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5 December 2013 11:26 am ,
Vol. 342 ,
An animal rights group known as the Nonhuman Rights Project filed lawsuits in three New York courts this week in an...
Researchers have been hot on the trail of the elusive Denisovans, a type of ancient human known only by their DNA and...
Thousands of scientists in the Russian Academy of Sciences (RAS) are about to lose their jobs as a result of the...
Dyslexia, a learning disability that hinders reading, hasn't been associated with deficits in vision, hearing, or...
Exotic, elusive, and dangerous, snakes have fascinated humankind for millennia. They can be hard to find, yet their...
Researchers have sequenced and analyzed the first two snake genomes, which represent two evolutionary extremes. The...
Snake venoms are remarkably complex mixtures that can stun or kill prey within minutes. But more and more researchers...
At age 30, Dutch biologist Freek Vonk has built up a respectable career as a snake scientist. But in his home country,...
- 5 December 2013 11:26 am , Vol. 342 , #6163
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Poking and Prodding a Living Cell
12 November 1996 7:00 pm
The atomic force microscope (AFM) has largely been a physicists' tool, scanning atomic landscapes with its ultrafine probe. But today a group of scientists from Johns Hopkins University announced at the American Heart Association meeting in New Orleans that they have put the AFM to work in biomedicine. They used it to poke and prod living heart cells to find their resilient spots, much as a doctor palpates a patient's abdomen.
Ordinarily an AFM images the bumps and hollows of a surface by recording the deflections of its stylus. But the Hopkins group, which included force microscopist Jan Hoh, probed their cells with an AFM designed to work in reverse. Instead of passively recording forces, its stylus actively presses down, recording how hard the cell presses back. That enabled the researchers to map variations in the resilience of the cell in half-micrometer squares--each one less than a thousandth of the area of the cell.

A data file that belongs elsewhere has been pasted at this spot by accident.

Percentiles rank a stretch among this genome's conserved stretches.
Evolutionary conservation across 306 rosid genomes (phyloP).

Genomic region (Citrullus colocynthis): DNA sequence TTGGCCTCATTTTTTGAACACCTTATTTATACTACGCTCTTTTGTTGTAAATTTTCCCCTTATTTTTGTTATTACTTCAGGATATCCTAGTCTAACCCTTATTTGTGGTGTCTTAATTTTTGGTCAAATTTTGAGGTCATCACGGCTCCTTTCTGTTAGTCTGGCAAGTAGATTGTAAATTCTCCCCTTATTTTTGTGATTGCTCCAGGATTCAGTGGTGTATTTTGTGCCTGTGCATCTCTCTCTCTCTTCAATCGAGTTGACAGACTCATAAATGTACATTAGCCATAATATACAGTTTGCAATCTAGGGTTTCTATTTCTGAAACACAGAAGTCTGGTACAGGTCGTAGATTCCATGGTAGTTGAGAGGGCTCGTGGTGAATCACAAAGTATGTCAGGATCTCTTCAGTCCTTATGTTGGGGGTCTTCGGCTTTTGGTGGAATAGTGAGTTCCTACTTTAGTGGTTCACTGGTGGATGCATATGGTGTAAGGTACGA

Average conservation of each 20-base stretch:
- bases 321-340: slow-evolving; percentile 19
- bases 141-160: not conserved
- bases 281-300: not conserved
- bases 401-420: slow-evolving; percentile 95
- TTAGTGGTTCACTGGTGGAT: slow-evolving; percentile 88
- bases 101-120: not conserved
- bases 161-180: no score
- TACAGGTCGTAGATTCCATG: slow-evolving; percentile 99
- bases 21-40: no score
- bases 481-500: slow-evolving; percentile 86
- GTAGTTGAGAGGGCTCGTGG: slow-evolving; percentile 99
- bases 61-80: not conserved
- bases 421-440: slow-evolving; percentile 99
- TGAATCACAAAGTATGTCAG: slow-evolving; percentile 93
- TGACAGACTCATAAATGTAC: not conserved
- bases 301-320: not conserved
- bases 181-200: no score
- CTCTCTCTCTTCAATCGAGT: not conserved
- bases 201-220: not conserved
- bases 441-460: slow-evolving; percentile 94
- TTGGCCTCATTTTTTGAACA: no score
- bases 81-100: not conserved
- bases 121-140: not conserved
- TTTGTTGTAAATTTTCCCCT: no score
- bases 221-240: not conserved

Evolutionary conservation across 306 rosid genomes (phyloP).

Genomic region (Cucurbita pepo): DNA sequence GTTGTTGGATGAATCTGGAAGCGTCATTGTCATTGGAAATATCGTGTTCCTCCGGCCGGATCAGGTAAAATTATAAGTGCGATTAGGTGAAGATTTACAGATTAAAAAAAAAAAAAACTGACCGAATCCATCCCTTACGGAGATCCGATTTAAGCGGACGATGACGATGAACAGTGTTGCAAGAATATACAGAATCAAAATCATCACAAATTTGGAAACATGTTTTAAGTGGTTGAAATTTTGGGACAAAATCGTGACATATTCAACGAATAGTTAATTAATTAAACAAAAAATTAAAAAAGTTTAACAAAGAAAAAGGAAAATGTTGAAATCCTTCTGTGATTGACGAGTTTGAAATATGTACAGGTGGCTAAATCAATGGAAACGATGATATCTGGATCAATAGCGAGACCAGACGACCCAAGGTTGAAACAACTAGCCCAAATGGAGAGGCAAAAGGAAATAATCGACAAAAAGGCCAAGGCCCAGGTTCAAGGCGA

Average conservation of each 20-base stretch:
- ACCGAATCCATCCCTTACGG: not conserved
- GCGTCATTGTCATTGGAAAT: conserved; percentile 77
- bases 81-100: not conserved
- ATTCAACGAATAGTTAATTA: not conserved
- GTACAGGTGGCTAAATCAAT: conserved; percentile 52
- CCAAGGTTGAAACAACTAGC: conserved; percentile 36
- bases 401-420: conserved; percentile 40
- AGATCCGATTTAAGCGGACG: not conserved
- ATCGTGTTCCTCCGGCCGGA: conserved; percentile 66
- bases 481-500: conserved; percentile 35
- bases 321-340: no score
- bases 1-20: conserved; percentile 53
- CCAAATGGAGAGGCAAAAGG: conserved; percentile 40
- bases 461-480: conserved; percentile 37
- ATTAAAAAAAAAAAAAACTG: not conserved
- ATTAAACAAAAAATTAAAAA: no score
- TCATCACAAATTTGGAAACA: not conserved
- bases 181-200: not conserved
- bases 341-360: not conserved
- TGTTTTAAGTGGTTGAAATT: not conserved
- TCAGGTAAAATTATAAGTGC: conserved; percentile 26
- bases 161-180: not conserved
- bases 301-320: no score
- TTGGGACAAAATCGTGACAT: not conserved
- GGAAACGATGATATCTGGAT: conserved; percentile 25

Such fine-scale prodding could help researchers test the strength with which proteins and other molecules bind to the cell membrane, for example. ``What's new is the application of [force microscopy] to the nanomechanical properties of biological structure,'' says Sergei Magonov, a staff scientist at Digital Instruments, a company that makes force microscopes.
As a first demonstration, the Hopkins group examined cells before and after treating them with a compound that inhibits the polymerization of a protein called actin. After the treatment, they found that the cells became uniformly soft--the first quantitative evidence that actin forms the ``skeleton'' that gives cells their structure and enables them to contract and move, say the researchers.